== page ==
Mexican police revolt against plans to join newly-formed National Guard

World Today

In Mexico, hundreds of Federal Police officers agreed to lift their blockades of highways in and around Mexico City. They’ve been protesting their transfers to Mexico’s newly-created National Guard.

CGTN’s Franc Contreras reports from the Mexican capital.

These are members of Mexico’s federal police force – pushing and shoving – in protest at the federal police command center here in Mexico City. They fear they will lose their seniority if they’re transferred to Mexico’s new National Guard.

The National Guard’s top commander, Patricia Trujillo, herself a former federal police officer, tried to calm things down, but she too was shoved.

Their protests on Wednesday lasted hours and blocked key highways in around the Mexican capital, creating massive traffic jams.

Alejandra Baez Villanueva, Federal Police Officer, said, “We just want them to respect our seniority, because for (members of) the army and the navy they respect it and for us as federal police they don’t. We are federal police officers and human beings, and all of us have families, and we cannot be left without a job because our families depend on us.”

On Sunday, President Andres Manuel Lopez Obrador inaugurated Mexico’s National Guard, the country’s newest security force. AMLO, as he’s called here, will use the guard, in part, to fight organized crime.

Thousands of National Guard troops have also been deployed to southern Mexico, where their most high-profile job is deterring undocumented immigrants from Central America.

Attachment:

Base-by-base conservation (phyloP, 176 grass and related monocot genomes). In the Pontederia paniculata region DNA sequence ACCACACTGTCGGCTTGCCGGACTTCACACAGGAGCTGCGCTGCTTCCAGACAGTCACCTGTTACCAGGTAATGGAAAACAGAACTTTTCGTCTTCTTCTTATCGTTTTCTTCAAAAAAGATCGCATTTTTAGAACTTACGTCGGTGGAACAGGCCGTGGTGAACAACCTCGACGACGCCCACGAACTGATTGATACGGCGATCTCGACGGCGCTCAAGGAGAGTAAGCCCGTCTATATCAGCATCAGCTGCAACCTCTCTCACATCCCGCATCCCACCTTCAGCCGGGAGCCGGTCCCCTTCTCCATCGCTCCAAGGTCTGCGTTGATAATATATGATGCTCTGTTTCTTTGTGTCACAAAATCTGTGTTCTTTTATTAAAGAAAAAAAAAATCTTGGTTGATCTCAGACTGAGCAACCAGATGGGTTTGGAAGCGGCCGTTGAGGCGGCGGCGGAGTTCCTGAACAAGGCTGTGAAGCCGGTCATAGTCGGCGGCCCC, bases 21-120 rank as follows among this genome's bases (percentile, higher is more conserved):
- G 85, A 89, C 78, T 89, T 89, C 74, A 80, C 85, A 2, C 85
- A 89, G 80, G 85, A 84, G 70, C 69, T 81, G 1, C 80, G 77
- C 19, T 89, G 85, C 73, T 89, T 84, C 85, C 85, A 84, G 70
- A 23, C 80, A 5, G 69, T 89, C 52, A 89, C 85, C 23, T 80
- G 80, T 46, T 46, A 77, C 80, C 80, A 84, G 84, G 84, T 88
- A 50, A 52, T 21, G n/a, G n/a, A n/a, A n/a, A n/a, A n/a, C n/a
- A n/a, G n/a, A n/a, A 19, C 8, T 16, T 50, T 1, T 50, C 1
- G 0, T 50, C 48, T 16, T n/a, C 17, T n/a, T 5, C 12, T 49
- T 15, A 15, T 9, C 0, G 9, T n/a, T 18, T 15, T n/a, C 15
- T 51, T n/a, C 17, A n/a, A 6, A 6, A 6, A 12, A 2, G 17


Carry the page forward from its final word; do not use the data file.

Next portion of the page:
Local media report that National Guard troops have been entering migrant shelters in Chiapas State. Mexico’s president said the existence of this new force doesn’t threaten the jobs of former federal police.

“No one will be fired. They will all keep the same salaries and same benefits, and no one will be forced to transfer to a different organization,” President López Obrador said.

One security analyst said the protests erupted because the current administration didn’t provide federal police enough details about the transfers.

“There was never an effort to meet with the federal police until yesterday. We know the Secretary of Security had not sat down with the nonconformists. So it’s no wonder they’re having trouble creating the new National Guard force, which is made up of people from the Army, Marines and Federal Police,” Javier Oliva, Security Analyst said.

Mexico’s federal police on Thursday promised to lift their blockades for the time being, as the president pushes forward with plans to use the National Guard to confront some of this country’s highest-profile social problems.